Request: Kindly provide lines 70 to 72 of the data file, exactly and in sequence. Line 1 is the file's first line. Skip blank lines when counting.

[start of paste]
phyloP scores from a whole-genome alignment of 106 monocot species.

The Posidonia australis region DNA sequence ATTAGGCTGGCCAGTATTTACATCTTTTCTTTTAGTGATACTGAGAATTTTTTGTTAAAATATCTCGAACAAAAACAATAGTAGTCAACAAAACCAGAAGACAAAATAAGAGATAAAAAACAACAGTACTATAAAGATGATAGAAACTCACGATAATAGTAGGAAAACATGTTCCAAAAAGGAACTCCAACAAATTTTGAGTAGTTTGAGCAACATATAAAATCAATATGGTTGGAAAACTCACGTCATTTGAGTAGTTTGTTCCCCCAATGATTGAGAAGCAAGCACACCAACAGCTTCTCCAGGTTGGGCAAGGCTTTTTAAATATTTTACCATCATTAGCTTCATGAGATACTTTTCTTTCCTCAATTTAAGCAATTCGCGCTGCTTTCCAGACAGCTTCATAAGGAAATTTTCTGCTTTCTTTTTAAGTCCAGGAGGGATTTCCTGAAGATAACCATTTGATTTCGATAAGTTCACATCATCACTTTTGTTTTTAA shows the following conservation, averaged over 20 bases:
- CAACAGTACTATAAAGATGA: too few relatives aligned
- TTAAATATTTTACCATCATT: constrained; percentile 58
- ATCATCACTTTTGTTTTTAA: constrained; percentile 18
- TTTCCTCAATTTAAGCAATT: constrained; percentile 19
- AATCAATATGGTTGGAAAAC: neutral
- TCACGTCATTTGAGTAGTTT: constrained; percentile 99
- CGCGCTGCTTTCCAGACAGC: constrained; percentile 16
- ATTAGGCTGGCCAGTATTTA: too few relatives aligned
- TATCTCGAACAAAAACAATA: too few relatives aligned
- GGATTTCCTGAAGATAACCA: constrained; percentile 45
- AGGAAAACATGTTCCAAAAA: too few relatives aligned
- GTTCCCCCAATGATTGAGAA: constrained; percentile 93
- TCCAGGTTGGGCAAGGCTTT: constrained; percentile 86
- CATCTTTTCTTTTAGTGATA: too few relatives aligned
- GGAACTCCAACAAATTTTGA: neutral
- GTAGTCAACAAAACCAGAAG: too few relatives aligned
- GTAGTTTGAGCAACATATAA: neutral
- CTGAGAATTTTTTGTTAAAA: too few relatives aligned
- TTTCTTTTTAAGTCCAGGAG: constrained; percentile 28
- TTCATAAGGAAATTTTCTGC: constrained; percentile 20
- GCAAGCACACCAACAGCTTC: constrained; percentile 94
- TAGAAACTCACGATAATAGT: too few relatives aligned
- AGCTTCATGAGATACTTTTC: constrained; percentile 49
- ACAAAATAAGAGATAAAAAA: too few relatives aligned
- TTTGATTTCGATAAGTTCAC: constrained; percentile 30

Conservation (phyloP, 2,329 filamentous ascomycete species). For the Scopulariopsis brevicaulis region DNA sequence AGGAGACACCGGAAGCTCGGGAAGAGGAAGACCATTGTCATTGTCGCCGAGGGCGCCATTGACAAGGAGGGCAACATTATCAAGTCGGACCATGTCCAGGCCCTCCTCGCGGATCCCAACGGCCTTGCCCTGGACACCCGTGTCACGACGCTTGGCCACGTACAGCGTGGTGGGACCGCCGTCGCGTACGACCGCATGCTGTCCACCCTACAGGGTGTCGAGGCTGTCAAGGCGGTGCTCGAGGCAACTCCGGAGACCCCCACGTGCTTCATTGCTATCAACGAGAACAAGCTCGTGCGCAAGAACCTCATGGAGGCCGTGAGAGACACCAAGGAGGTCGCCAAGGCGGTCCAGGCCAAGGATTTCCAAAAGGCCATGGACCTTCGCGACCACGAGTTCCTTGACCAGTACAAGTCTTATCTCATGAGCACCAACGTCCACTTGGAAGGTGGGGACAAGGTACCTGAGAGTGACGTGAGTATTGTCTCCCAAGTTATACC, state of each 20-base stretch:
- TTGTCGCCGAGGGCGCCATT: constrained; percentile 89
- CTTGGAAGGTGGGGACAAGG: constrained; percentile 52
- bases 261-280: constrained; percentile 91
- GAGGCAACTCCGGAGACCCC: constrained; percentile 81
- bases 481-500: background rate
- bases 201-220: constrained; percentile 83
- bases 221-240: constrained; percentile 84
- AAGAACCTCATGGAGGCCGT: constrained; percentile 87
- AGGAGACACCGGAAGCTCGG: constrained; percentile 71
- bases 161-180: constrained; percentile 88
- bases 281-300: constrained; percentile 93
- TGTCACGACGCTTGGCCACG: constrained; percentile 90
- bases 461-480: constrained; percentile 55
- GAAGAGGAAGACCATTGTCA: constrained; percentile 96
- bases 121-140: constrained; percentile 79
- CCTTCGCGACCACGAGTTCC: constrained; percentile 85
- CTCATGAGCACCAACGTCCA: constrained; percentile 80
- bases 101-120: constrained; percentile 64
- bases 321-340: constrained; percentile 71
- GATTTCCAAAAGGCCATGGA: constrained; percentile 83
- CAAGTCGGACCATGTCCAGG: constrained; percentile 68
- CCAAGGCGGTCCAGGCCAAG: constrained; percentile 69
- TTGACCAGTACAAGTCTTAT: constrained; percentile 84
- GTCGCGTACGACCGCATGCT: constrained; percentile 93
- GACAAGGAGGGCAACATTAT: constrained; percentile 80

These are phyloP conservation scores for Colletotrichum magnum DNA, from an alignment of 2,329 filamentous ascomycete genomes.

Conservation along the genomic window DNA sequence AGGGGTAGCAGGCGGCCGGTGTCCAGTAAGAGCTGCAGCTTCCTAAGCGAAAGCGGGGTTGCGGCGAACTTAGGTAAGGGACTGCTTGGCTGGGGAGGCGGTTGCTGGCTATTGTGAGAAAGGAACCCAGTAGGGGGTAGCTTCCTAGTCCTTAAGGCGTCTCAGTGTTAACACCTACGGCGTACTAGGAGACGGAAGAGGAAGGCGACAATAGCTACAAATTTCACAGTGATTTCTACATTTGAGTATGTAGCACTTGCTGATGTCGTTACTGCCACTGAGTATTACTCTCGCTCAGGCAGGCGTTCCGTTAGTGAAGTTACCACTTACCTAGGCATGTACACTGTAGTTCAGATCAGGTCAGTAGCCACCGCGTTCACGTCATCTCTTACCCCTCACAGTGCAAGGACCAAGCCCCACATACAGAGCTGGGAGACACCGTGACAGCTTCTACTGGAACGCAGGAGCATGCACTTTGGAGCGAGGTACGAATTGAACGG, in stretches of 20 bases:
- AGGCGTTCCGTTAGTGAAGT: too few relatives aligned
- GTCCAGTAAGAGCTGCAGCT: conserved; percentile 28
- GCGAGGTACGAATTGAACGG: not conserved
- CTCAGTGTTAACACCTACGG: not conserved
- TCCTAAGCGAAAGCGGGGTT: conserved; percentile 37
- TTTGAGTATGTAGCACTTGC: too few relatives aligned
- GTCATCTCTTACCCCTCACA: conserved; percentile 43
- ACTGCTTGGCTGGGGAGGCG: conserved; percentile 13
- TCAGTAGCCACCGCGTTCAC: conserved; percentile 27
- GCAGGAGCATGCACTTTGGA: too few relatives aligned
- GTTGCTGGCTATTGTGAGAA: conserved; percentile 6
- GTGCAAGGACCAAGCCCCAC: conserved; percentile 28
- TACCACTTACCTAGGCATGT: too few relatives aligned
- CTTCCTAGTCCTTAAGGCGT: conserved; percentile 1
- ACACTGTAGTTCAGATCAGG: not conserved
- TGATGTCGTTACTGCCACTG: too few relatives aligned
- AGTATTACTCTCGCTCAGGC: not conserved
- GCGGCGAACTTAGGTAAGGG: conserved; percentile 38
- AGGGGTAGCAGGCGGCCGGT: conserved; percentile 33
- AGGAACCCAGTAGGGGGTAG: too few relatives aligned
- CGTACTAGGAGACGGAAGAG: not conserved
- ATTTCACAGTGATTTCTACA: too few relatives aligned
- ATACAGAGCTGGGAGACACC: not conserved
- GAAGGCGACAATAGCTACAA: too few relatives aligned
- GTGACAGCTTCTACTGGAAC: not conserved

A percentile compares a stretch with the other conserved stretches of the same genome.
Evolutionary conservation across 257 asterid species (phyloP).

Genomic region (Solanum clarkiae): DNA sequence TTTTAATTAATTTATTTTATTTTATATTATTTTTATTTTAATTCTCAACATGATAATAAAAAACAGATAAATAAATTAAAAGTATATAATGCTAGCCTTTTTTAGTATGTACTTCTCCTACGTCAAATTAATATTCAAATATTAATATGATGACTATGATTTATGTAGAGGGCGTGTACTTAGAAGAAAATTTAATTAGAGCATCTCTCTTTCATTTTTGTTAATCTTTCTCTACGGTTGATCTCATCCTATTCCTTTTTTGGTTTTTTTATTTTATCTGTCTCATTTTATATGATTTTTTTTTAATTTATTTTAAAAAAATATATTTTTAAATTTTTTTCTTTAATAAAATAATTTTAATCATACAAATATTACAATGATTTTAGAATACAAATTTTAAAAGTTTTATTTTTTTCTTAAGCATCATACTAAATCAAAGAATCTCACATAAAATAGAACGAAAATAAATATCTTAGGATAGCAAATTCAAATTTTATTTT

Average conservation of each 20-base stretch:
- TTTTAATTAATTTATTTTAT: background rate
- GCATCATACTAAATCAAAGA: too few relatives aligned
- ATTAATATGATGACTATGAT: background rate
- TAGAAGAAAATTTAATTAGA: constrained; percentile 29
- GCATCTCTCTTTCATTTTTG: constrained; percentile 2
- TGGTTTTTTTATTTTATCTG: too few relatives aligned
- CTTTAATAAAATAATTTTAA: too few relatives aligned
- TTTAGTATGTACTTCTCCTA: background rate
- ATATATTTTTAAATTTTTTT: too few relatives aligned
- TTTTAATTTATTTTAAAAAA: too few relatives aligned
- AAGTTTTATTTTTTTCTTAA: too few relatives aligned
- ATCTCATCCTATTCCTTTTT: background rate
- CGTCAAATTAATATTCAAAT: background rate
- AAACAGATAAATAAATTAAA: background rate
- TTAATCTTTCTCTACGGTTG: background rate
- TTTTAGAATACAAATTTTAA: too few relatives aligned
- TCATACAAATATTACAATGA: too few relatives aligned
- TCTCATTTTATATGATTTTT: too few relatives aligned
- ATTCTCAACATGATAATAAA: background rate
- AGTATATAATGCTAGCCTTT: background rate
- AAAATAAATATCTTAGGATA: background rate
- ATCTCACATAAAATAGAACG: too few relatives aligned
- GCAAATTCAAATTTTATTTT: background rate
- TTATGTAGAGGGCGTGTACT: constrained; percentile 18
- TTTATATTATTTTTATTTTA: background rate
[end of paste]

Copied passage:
- ACACTGTAGTTCAGATCAGG: not conserved
- TGATGTCGTTACTGCCACTG: too few relatives aligned
- AGTATTACTCTCGCTCAGGC: not conserved